By Anna Merlan
By Lee Escobedo
By Alice Laussade
By Scott Reitz
By Claire Lawton
By Kiernan Maletsky
By Anna Merlan
The Marquis asks Rob Roy to side with him against Killearn in exchange for loaning him another thousand pounds, but our hero is too honest to do such a thing, and his impudence and inflexibility drive the Marquis into a homicidal snit. Rob Roy flees for the Highlands, and in between tender domestic interludes with his loving wife, Mary (Jessica Lange), campfire strategy sessions with his fellow clansmen, and the occasional defensive retreat into the moors, he tries to figure a way out of this mess.
The story has all the ingredients of a breathlessly romantic adventure tale, but neither veteran screenwriter Alan Sharp (whose credits include such savage classics as Ulzana's Raid) nor the director can figure out how to present them. The film's obsession with rotting teeth, spurting wounds, slain and gutted animals, mutilation, urination, and torture seems to point toward a willful deglamorization of adventure-movie clichŽs, but these elements are canceled out by the good guys' Hollywood-perfect makeup and hair, cinematographer Karl Walter Lindenlaub's spectacular widescreen vistas, and Carter Burwell's swelling, DeMille-style symphonic score.
With such superb elements at his disposal, Caton-Jones could have easily created either a popcorn swashbuckler or a serious-minded Iron John adventure epic about the consequences of machismo. But because he wants both and isn't very smart, he achieves neither. Certain scenes, montages, and patches of high-flown dialogue suggest that we're going to be treated to a serious and clear-eyed exploration of the warrior mentality, but no sooner has the film served them up than a comic-bookish action scene or a swath of fortune-cookie dialogue arrives to undo them.
Rob Roy is the kind of muddled movie that allows the hero's wife to berate him for being stubborn and macho and relying on violence to solve things, then turns around and wraps up the narrative with a crowd-pleasing swordfight. It's also the kind of movie that goes to great lengths to provide the bad guys with believable motivations, then chucks them out the window during a village-pillage jamboree in which a cute dog is shot, houses are torched, cattle are slaughtered, and the hero's wife is graphically raped on a kitchen table. (It's a wonder the villains didn't compound their evilness by parking their horses in handicapped spots.)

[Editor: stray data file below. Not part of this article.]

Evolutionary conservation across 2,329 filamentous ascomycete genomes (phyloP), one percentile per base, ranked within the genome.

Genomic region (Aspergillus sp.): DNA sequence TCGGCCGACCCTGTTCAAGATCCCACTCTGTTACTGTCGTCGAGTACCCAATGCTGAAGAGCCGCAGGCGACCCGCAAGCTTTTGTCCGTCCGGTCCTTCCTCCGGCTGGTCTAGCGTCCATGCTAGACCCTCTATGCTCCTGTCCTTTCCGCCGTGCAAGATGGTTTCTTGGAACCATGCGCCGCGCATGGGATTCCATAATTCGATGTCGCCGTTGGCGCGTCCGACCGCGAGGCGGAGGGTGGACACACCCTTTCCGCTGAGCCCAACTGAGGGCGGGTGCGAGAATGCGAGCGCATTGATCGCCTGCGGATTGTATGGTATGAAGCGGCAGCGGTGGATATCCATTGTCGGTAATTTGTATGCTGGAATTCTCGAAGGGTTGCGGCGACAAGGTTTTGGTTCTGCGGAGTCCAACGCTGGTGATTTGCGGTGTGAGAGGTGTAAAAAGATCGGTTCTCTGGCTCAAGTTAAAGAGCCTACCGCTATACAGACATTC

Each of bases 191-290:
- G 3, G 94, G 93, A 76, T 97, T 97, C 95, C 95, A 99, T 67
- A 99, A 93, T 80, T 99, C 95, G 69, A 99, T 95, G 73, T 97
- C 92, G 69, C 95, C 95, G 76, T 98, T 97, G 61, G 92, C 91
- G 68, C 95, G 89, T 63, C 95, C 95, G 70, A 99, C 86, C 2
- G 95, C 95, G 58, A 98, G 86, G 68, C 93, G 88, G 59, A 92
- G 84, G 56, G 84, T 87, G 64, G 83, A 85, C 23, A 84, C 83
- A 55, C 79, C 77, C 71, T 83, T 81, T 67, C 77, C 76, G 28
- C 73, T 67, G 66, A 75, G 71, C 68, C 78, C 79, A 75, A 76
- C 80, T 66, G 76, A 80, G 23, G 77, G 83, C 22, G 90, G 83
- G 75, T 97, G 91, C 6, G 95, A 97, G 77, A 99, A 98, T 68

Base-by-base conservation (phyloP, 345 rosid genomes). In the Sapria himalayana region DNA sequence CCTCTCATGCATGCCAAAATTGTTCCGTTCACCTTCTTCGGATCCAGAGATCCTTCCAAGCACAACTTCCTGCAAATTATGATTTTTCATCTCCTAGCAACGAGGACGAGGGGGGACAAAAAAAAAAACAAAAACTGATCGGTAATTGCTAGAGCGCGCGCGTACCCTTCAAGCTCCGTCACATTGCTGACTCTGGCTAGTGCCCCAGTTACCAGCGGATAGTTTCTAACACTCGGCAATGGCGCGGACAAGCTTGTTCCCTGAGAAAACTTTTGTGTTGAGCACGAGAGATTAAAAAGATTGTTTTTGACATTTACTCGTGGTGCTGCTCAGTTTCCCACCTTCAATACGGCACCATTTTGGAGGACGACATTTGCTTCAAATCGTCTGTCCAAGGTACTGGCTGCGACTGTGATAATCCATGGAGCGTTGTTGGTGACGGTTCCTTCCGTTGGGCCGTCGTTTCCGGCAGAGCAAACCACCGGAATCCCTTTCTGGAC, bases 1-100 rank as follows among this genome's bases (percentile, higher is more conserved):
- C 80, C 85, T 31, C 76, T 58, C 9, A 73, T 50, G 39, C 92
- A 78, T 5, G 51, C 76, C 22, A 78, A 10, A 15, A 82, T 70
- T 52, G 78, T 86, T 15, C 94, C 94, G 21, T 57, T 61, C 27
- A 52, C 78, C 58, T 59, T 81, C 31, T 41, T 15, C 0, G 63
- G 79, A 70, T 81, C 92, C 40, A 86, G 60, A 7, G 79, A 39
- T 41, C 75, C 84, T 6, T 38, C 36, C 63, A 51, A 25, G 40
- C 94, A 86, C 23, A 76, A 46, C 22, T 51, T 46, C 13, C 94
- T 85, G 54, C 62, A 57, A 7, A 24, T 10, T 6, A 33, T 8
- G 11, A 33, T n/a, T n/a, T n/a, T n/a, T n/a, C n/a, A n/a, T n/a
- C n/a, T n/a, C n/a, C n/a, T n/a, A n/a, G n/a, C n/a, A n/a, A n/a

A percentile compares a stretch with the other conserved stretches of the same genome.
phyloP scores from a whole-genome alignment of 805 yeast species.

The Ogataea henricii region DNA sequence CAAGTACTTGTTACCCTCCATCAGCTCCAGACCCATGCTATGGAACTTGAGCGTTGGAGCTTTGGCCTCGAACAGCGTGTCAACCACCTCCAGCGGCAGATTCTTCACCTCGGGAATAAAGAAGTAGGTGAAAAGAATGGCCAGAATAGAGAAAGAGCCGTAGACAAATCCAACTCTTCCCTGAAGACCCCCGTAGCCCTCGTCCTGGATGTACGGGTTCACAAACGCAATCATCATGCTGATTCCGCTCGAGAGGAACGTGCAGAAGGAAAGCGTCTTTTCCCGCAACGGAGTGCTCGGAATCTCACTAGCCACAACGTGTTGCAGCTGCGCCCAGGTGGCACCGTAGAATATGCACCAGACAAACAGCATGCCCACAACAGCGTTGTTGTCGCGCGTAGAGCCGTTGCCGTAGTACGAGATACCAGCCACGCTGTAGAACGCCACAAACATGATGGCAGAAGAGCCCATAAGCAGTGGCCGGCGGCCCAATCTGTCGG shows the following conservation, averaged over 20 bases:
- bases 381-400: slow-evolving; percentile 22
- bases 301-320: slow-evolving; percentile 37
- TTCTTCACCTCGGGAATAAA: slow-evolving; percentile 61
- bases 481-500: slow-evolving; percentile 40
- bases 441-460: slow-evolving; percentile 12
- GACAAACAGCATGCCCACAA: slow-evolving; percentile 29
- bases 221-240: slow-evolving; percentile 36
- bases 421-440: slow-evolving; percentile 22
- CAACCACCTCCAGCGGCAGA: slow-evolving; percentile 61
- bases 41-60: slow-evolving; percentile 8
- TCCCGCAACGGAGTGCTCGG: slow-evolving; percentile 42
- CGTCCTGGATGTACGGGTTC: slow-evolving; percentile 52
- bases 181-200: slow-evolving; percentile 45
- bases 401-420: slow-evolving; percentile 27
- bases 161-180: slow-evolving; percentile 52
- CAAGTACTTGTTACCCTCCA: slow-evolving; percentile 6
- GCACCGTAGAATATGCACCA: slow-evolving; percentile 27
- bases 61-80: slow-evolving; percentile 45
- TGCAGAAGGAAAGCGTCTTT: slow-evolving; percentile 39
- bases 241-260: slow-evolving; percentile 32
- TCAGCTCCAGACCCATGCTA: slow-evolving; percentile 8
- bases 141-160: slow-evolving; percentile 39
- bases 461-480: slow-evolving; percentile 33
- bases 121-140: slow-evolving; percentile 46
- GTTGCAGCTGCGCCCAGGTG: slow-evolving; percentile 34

Even more damaging is the film's conception of Rob Roy as an archetypal hero who exists mostly to be adored. When he isn't bestowing his manly endowments on his ever-grateful wife, he's slaying enemies as if swatting flies, delivering helpful lectures to his sons, or listening blank-faced as his fellow highlanders tell him how wise, fast, strong, deadly, handsome, and potent he is. (At one point, the camera cranes back from Rob Roy and Mary having sex against a rock so that the edifice juts suggestively up against the sky.) The result feels like a Steven Seagal movie directed by David Lean. Liam Neeson is a monumental screen presence--six feet three inches of pure testosterone, with a craggy face capped by a broken-prow nose that suggests an Easter Island statue with stubble. He doesn't need to be hyped. That his director seems hell-bent on doing so suggests that nobody involved with Rob Roy had the slightest idea of what they wanted to achieve.
Three years ago, Daniel Day-Lewis was ferociously convincing as a one-dimensional, rifle-slinging, quick-sprinting love god in Michael Mann's The Last of the Mohicans, but only because the film was structured as a hyperkinetic fairy tale with only the vaguest tethering to reality. It was a pure visceral experience--a gorgeous, violent symphony of clashing human wills.
Judging from Rob Roy's newspaper ads, billboard images, and television spots, United Artists would love to make moviegoers think they're buying a ticket to a Scottish version of the same. But they aren't. Rob Roy huffs and puffs on its celluloid bagpipes, but no music comes out--just a long, slow, tuneless moan.
Don Juan DeMarco. Fine Line. Johnny Depp, Marlon Brando, Faye Dunaway. Written and directed by Jeremy Leven. Opens April 7.
Jefferson in Paris. Touchstone Films. Nick Nolte, Greta Scacchi, Thandie Newton. Written by Ruth Prawer Jhavbala. Directed by James Ivory. Opens April 7.
Rob Roy. United Artists. Liam Neeson, Jessica Lange, Tim Roth. Script by Alan Sharp. Directed by Michael Caton-Jones. Opens April 7.
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